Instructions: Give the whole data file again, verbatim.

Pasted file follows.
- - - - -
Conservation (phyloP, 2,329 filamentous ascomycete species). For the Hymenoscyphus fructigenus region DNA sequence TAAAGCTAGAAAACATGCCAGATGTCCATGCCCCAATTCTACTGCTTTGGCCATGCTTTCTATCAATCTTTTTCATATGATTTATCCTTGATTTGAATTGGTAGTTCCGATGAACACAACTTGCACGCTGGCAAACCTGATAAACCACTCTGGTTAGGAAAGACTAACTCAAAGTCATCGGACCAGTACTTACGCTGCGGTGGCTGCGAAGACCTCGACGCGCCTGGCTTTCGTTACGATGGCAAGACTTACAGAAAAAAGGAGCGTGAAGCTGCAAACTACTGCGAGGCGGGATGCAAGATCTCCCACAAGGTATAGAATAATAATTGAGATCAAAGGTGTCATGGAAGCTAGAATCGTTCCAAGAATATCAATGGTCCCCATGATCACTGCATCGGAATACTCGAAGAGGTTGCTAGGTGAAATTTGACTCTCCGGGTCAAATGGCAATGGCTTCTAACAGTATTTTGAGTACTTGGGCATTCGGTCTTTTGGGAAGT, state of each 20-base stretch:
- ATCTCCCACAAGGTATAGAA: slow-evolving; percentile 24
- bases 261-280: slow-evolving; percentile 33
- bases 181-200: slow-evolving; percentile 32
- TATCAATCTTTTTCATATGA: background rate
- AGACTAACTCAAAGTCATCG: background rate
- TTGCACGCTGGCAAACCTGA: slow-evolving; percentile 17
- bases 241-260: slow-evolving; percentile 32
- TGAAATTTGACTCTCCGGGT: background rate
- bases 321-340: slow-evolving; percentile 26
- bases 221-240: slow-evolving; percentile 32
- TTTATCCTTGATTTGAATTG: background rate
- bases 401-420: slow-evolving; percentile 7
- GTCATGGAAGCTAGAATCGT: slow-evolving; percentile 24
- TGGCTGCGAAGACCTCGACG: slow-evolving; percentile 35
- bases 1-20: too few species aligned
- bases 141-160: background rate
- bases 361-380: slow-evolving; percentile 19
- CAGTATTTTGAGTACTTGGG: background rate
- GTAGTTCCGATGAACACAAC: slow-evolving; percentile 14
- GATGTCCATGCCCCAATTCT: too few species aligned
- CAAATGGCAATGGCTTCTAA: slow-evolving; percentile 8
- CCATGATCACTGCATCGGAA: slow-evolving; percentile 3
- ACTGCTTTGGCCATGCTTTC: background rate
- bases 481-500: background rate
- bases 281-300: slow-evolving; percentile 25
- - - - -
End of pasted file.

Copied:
Conservation (phyloP, 2,329 filamentous ascomycete species). For the Hymenoscyphus fructigenus region DNA sequence TAAAGCTAGAAAACATGCCAGATGTCCATGCCCCAATTCTACTGCTTTGGCCATGCTTTCTATCAATCTTTTTCATATGATTTATCCTTGATTTGAATTGGTAGTTCCGATGAACACAACTTGCACGCTGGCAAACCTGATAAACCACTCTGGTTAGGAAAGACTAACTCAAAGTCATCGGACCAGTACTTACGCTGCGGTGGCTGCGAAGACCTCGACGCGCCTGGCTTTCGTTACGATGGCAAGACTTACAGAAAAAAGGAGCGTGAAGCTGCAAACTACTGCGAGGCGGGATGCAAGATCTCCCACAAGGTATAGAATAATAATTGAGATCAAAGGTGTCATGGAAGCTAGAATCGTTCCAAGAATATCAATGGTCCCCATGATCACTGCATCGGAATACTCGAAGAGGTTGCTAGGTGAAATTTGACTCTCCGGGTCAAATGGCAATGGCTTCTAACAGTATTTTGAGTACTTGGGCATTCGGTCTTTTGGGAAGT, state of each 20-base stretch:
- ATCTCCCACAAGGTATAGAA: slow-evolving; percentile 24
- bases 261-280: slow-evolving; percentile 33
- bases 181-200: slow-evolving; percentile 32
- TATCAATCTTTTTCATATGA: background rate
- AGACTAACTCAAAGTCATCG: background rate
- TTGCACGCTGGCAAACCTGA: slow-evolving; percentile 17
- bases 241-260: slow-evolving; percentile 32
- TGAAATTTGACTCTCCGGGT: background rate
- bases 321-340: slow-evolving; percentile 26
- bases 221-240: slow-evolving; percentile 32
- TTTATCCTTGATTTGAATTG: background rate
- bases 401-420: slow-evolving; percentile 7
- GTCATGGAAGCTAGAATCGT: slow-evolving; percentile 24
- TGGCTGCGAAGACCTCGACG: slow-evolving; percentile 35
- bases 1-20: too few species aligned
- bases 141-160: background rate
- bases 361-380: slow-evolving; percentile 19
- CAGTATTTTGAGTACTTGGG: background rate
- GTAGTTCCGATGAACACAAC: slow-evolving; percentile 14
- GATGTCCATGCCCCAATTCT: too few species aligned
- CAAATGGCAATGGCTTCTAA: slow-evolving; percentile 8
- CCATGATCACTGCATCGGAA: slow-evolving; percentile 3
- ACTGCTTTGGCCATGCTTTC: background rate
- bases 481-500: background rate
- bases 281-300: slow-evolving; percentile 25